What employment sector do you work in?
How long have you had a green job for nature?
Please describe the work that you do.
My role includes undertaking international biodiversity assessment on behalf of developers and due diligence on behalf of financial lenders, to comply with international standards (e.g. IFC PS6).
Projects include transport (rail, road and airport) and energy (wind, solar, hydropower and geothermal). I have worked on projects located in South and Central America, Europe, Africa and Asia. I manage bids, projects and staff and provide guidance and training to junior staff.
What do you most like about your job? Any dislikes?
The role is varied and I particularly enjoy researching exotic plants and animals in all areas of the planet. I enjoy designing mitigation and management techniques to avoid and minimise impacts and restore/enhance areas to ensure either no net loss, or, ideally, net gain, of biodiversity on our projects.
What inspired you into this career?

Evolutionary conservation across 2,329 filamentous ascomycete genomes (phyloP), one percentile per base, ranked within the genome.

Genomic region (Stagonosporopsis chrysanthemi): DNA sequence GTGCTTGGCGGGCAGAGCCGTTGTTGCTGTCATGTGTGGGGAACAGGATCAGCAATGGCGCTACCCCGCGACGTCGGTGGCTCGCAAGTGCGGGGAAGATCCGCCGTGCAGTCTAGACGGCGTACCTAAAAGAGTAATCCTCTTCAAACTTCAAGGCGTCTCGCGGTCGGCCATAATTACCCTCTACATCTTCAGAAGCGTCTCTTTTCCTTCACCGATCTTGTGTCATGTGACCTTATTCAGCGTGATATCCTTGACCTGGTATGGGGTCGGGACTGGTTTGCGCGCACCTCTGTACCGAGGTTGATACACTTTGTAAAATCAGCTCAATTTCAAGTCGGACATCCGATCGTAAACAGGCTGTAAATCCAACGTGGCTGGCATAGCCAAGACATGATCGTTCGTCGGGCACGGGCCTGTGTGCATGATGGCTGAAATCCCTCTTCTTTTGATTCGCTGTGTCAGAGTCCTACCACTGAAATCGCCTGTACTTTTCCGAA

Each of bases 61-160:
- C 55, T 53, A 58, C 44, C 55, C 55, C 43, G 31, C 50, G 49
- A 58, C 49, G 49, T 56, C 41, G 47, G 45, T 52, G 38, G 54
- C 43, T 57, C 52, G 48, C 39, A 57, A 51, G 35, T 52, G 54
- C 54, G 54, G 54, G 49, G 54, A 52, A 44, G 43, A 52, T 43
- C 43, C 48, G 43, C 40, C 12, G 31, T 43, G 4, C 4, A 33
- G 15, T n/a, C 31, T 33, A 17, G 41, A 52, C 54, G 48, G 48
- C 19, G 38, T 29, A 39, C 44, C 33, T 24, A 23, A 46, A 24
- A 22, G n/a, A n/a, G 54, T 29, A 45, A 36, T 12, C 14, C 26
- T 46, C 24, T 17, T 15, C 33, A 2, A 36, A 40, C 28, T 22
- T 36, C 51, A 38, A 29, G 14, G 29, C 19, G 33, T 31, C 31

My inspiration started when I was young and went for family walks in the English countryside. I would notice the different plants and birds and changes due to the seasons that made me appreciate the natural world.
My interest in international biodiversity developed when I travelled to the Galapagos Islands, Ecuador. I then pursued a career that helped me protect and enhance biodiversity across the globe.
Have you faced any challenges in progressing your career so far?
International biodiversity is a very niche and specialised subject. It is difficult to develop a standard approach to solving global issues. Therefore part of the challenge in my career has been communicating the differences between what we do in the UK vs what can be done in developing countries.
What education/training did you have?
I studied Maths, Biology and Chemistry at A Level which got me into university.
I then achieved a 2:1 (Hons) in BSc Zoology (Animal Science) from the University of Leeds.
A few years later I achieved a Merit for studying MSc Applied Ecology from the University of Exeter.
What advice would you give to someone coming into the profession?
Don’t be afraid to ask lots of questions at all stages of your career but especially at the beginning. Build your experience in various topics and then you have multiple choices for what you specialise in.
Get out in the field as much as you can!